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Thread in OS

Overview

What’s thread?

A thread is a path of execution within a process. A process can contain multiple threads.

Thread is an execution unit which consists of its own program counter, a stack, and a set of registers. Threads are also known as Lightweight processes. Threads are popular way to improve application through parallelism. The CPU switches rapidly back and forth among the threads giving illusion that the threads are running in parallel.

As each thread has its own independent resource for process execution, multpile processes can be executed parallely by increasing number of threads.

A thread is a flow of execution through the process code, with its own program counter that keeps track of which instruction to execute next, system registers which hold its current working variables, and a stack which contains the execution history.

A thread shares with its peer threads few information like code segment, data segment and open files. When one thread alters a code segment memory item, all other threads see that.

A thread is also called a lightweight process. Threads provide a way to improve application performance through parallelism. Threads represent a software approach to improving performance of operating system by reducing the overhead thread is equivalent to a classical process.

Each thread belongs to exactly one process and no thread can exist outside a process. Each thread represents a separate flow of control. Threads have been successfully used in implementing network servers and web server. They also provide a suitable foundation for parallel execution of applications on shared memory multiprocessors. The following figure shows the working of a single-threaded and a multithreaded process.

Single Threaded and Multithreaded Process

Why multithreading?

A thread is also known as lightweight process. The idea is to achieve parallelism by dividing a process into multiple threads. For example, in a browser, multiple tabs can be different threads. MS Word uses multiple threads: one thread to format the text, another thread to process inputs, etc.

Difference between Process and Thread

S.N. Process Thread
1 Process is heavy weight or resource intensive. Thread is light weight, taking lesser resources than a process.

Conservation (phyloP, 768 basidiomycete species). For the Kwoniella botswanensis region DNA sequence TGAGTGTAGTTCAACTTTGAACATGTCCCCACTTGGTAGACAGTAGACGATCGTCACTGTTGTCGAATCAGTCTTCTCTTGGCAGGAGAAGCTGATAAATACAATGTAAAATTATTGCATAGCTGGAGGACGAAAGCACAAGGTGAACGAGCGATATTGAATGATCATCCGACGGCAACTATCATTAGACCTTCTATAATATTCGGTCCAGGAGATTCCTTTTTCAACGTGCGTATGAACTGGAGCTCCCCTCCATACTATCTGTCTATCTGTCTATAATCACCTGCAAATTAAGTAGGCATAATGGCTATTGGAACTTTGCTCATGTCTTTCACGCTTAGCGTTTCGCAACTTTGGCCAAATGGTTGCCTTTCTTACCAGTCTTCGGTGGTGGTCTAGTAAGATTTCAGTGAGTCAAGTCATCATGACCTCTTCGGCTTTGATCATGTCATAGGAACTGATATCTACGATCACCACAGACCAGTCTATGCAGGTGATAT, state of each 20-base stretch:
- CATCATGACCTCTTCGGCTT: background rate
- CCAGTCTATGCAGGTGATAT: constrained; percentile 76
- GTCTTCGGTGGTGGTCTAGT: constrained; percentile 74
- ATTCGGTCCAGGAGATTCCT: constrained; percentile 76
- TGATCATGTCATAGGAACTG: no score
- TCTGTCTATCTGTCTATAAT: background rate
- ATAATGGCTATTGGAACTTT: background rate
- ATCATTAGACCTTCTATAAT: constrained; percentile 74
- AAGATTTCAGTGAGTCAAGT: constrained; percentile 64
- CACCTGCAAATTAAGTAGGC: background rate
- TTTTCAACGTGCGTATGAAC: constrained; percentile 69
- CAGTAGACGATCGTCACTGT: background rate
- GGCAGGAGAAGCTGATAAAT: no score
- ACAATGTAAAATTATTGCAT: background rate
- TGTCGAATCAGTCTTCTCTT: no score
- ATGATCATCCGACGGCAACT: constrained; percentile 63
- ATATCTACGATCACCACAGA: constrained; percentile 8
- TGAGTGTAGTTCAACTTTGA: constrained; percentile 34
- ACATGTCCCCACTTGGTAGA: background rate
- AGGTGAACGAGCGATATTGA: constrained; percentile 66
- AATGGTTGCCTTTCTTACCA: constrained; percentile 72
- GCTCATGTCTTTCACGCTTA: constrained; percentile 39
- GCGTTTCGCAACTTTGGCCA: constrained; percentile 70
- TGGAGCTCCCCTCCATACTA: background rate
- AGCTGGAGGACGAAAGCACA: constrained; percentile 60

2 Process switching needs interaction with operating system. Thread switching does not need to interact with operating system.
3 In multiple processing environments, each process executes the same code but has its own memory and file resources. All threads can share same set of open files, child processes.
4 If one process is blocked, then no other process can execute until the first process is unblocked. While one thread is blocked and waiting, a second thread in the same task can run.
5 Multiple processes without using threads use more resources. Multiple threaded processes use fewer resources.
6 In multiple processes each process operates independently of the others. One thread can read, write or change another thread’s data.

Pros of Thread over Process

  • Responsiveness

    If the process is divided into multiple threads, if one thread completes its execution, then its output can be immediately returned.

  • Faster context switch

    Context switch time between threads is lower compared to process context switch. Process context switching requires more overhead from the CPU.

  • Effective utilization of multiprocessor system

    If we have multiple threads in a single process, then we can schedule multiple threads on multiple processor. This will make process execution faster.

  • Resource sharing

    Resources like code, data, and files can be shared among all threads within a process.

  • Communication

    Communication between multiple threads is easier, as the threads shares common address space. while in process we have to follow some specific communication technique for communication between two process.

  • Enhanced throughput of the system

    If a process is divided into multiple threads, and each thread function is considered as one job, then the number of jobs completed per unit of time is increased, thus increasing the throughput of the system.

Thread State

  • Creation

  • Ready

  • Running

  • Blocked

  • Dead